The drive from the outskirts of Pollachi town towards the picturesque Aliyar is dotted with small villages, one among which is known as Kambaalapatti, populated by folk who have lived there over generations. While they all earn their livelihoods in diverse ways, their lives are intrinsically interconnected, thanks to their much revered dance form known as ‘Thevar aatam’.
They are not only fiercely loyal to their traditions but are firmly united against letting the scruples of modern mind-set invade what they believe to be the essence of that which makes their tribe special. What is truly exceptional is that the talent required for this particular dance form is not restricted to a handful of male members in the village. Every boy child from the tender age of three upwards to a wizened elder, participate in the rhythmic steps to the unmistakable sound of a special musical instrument popularly known as urumi.
The dancers assemble on an open ground set against a backdrop that would be a dream come true for any performer! The rugged mountains loom large, quietly stating their magnificence in shades of slate, ochre and olive thereby offering a breath-taking contrast to the red earth and the lush canopy of evergreens, highlighting the natural beauty of Pollachi and its surroundings. Not only does it add a great deal to the viewing pleasure of the onlooker but the natural elements seem most fitting a stage for a show that is believed to be equally ancient.
When the beat starts, the dance is captivatingly gentle with wrist turns and neck rolls. As the tempo builds up, the whistles begin, the upper cloth is waved about in step to the music and the feet twist and vibrate to jostle the bells that are firmly ensconced at the ankles. The movements accelerate quickly from subtle steps to full-on hip shakes, shoulder shrugs and foot thumps at the end of which they are slightly out of breath and in need of water. Despite the synchronicity of movements, each person’s individual style is not lost simply because they are happy performing as much for themselves as for the occasion. It’s a marvel to see the dance, despite happening in very close proximity, however vigorous, is devoid from the dancers stepping on each other’s toes or elbowing their neighbor in the ribs.
It is rather unique for many reasons. For starters the steps are rarely rehearsed and almost never subject to organised choreography of any kind. Shri. Natraj is one of the village elders and he states in a matter of fact manner that each generation of boys learn this form of movement to drum beats as naturally as they would learn their native tongue. They believe that the steps were choreographed at a point in time where, in their words,”Gods walked the earth”. Since they believe that their village was chosen to carry forward this dance legacy, they follow it in the same manner, untainted and with deep reverence.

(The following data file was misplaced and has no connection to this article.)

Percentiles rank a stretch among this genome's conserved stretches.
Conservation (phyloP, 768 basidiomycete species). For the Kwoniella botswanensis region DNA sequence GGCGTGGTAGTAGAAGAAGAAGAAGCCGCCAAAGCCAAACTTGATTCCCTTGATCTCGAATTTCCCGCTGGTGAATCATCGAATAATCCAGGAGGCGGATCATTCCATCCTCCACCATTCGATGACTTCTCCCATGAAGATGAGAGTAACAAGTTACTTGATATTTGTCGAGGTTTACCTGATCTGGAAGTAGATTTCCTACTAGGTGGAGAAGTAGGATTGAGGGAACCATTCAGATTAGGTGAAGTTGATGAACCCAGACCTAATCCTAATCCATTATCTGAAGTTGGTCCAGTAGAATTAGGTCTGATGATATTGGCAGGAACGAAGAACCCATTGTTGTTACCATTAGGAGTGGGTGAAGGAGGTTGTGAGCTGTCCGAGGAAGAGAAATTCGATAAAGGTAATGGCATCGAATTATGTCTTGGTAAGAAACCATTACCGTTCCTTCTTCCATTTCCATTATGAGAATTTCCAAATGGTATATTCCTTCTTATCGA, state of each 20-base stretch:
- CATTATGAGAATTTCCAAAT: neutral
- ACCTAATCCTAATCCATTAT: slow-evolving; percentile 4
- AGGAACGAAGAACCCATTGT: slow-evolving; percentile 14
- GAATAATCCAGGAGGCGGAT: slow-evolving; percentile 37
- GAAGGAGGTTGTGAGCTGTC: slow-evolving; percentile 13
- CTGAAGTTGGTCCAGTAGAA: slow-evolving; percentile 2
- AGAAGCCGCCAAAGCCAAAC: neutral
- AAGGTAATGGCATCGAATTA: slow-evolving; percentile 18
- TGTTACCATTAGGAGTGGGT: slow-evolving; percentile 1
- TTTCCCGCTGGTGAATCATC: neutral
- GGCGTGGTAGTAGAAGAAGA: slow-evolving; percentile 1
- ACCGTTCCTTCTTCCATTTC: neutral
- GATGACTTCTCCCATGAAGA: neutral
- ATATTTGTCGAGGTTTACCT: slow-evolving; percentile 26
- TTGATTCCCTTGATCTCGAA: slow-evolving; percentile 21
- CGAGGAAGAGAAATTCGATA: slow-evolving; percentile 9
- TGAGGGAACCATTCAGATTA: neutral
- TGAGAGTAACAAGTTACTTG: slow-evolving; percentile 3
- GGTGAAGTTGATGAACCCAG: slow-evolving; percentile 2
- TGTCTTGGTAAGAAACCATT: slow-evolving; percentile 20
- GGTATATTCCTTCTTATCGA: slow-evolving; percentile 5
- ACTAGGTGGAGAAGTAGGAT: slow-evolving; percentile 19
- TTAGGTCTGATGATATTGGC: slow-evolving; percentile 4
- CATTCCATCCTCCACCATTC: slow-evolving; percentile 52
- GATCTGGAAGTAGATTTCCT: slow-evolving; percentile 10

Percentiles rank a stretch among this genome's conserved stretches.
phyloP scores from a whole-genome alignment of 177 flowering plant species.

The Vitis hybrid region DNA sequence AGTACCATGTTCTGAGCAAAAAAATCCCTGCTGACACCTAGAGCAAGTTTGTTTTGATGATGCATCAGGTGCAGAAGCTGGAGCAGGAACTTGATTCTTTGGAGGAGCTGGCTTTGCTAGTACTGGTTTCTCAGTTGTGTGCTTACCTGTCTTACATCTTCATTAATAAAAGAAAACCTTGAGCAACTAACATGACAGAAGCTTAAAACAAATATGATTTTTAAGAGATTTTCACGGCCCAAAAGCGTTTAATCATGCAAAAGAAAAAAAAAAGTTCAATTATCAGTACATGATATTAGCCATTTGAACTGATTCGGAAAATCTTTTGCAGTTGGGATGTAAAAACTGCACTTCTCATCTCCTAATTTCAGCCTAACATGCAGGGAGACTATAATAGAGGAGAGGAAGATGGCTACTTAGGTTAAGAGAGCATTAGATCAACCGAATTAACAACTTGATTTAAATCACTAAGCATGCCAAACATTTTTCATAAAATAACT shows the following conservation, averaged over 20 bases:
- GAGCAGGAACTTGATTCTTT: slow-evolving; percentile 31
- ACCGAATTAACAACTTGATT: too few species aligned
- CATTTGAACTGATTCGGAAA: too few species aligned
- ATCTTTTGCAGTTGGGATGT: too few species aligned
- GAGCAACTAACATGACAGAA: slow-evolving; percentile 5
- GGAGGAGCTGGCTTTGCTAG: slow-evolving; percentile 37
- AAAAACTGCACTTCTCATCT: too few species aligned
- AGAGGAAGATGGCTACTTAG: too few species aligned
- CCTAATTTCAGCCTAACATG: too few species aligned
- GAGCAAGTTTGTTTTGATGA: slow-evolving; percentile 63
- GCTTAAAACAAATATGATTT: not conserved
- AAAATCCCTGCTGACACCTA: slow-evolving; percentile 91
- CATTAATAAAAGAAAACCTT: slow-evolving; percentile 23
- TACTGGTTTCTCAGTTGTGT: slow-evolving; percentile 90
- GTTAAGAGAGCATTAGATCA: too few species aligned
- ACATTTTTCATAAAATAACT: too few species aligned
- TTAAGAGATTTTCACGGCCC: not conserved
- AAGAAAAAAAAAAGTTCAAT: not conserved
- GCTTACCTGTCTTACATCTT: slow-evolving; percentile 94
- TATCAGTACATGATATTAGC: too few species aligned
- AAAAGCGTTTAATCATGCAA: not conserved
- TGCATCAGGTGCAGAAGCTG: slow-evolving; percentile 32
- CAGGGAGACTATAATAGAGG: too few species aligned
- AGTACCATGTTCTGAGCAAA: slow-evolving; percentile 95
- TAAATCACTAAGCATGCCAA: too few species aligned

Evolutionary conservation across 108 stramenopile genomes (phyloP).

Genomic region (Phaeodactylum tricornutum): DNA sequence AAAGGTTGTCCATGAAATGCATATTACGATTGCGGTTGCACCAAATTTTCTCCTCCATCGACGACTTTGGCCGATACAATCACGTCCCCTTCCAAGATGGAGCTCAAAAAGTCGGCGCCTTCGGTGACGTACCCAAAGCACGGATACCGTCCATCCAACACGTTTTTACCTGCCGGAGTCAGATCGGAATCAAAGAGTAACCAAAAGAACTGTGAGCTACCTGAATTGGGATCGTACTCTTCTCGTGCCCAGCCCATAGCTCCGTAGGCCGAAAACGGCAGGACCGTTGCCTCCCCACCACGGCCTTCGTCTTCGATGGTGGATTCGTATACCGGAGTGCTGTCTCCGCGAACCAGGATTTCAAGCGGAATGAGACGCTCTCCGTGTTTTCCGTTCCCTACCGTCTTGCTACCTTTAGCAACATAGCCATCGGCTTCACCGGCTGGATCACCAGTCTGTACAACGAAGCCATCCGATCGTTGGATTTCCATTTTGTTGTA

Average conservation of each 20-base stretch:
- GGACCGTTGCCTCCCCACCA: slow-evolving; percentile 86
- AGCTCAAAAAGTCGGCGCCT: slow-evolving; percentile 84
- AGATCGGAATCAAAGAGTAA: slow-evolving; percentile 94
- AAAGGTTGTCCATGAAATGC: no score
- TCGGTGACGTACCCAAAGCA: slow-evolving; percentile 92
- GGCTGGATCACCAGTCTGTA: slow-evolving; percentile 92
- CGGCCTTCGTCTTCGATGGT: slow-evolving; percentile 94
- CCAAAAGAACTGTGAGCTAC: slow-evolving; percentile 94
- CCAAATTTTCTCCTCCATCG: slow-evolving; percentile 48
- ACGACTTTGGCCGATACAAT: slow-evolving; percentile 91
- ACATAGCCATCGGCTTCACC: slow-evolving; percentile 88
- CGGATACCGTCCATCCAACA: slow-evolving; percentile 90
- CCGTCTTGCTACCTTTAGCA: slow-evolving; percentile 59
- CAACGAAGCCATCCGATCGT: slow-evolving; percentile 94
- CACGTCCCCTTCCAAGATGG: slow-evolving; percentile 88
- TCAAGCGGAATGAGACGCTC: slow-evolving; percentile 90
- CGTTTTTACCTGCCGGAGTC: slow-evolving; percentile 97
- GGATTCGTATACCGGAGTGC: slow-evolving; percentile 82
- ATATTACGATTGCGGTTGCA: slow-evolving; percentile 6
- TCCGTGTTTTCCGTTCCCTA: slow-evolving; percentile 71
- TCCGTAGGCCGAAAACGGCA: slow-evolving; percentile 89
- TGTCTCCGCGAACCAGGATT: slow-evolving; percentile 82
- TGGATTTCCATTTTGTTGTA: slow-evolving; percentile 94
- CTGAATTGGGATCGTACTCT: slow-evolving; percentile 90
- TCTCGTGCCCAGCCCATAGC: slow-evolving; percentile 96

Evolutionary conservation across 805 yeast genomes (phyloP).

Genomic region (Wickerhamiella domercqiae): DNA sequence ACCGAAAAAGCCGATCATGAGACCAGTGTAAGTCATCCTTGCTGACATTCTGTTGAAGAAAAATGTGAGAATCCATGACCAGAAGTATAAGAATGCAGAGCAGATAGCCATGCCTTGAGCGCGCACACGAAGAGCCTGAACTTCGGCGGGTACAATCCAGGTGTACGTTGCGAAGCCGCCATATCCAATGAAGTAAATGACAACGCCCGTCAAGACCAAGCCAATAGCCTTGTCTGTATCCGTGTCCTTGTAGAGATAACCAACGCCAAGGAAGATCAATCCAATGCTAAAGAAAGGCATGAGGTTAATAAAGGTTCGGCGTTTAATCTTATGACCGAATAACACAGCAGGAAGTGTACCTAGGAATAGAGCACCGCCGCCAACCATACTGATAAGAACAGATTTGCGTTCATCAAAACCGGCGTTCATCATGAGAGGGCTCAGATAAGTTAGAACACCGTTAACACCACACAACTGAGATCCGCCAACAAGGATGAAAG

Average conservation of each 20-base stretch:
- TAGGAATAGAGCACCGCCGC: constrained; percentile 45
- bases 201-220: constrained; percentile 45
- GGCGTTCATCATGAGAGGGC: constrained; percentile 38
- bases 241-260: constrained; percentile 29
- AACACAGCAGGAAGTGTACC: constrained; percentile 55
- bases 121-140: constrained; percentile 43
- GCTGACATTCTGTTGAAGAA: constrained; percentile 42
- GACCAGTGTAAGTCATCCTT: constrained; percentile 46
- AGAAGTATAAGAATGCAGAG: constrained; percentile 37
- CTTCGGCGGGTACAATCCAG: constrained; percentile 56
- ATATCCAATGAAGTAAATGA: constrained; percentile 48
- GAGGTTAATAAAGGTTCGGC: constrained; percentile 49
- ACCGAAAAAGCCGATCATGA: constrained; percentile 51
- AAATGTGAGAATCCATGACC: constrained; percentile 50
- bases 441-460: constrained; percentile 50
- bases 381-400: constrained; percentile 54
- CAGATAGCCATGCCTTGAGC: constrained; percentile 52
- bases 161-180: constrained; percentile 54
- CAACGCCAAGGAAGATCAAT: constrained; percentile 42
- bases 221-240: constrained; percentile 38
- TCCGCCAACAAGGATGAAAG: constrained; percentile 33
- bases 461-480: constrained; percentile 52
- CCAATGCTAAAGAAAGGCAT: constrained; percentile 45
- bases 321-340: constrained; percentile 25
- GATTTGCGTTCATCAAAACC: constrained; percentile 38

When perceived on the whole, this dance seems like an extension of the faith that they show towards their temple deities. For instance, when they are called to perform the Thevar aatam, they completely abstain from consuming non-vegetarian food or alcohol and commit to being in a pure state of being – mind, body and soul.
The ankle bells are adorned and the dance is performed with complete abandon and joy during temple festivities, weddings and other joyous occasions in the village. In addition, it is a ritualistic part of the marghazhi festival which extends to a week after Pongal, the harvest festival.
Just as fascinating as the dance itself are the rituals that prelude it. Before starting the dance, the members of the group pay obeisance first to the urumi. The original name given to the instrument is,’Theiva dhudhuvi’, according to Natrajan. The making of this instrument is as revered a task as playing it. It is made by the very same people who are experts at coaxing different tunes and sounds from it. The fallen branches of the vengai maram (rosewood tree) is used to make up the frame whereas goat hide that is beaten and stretched thin is used as the main filler material.
Along with the actual beating of the drums, the musicians also use a sort of abrasive action against the leather on the sides, producing a deep resounding twang which seems to echo through the very trees and hills where this dance form is believed to have originated.
Selvaraj, one of the dancers, says that engaging in a communal activity like this not only keeps them connected but also leaves little time to indulge in nefarious activities. In addition to that, the twists, bends, jumps and turns are also a great form of cardio-vascular exercise that keeps them healthy. To watch these strong dancers offer their limbs to delicate, precise movements in mindful concentration to the notes emitted from the instrument will captivate the audience with feelings that will be a mix of awe, fascination and a strange sense of justification, free from skepticism that this dance form is connected to the divine!
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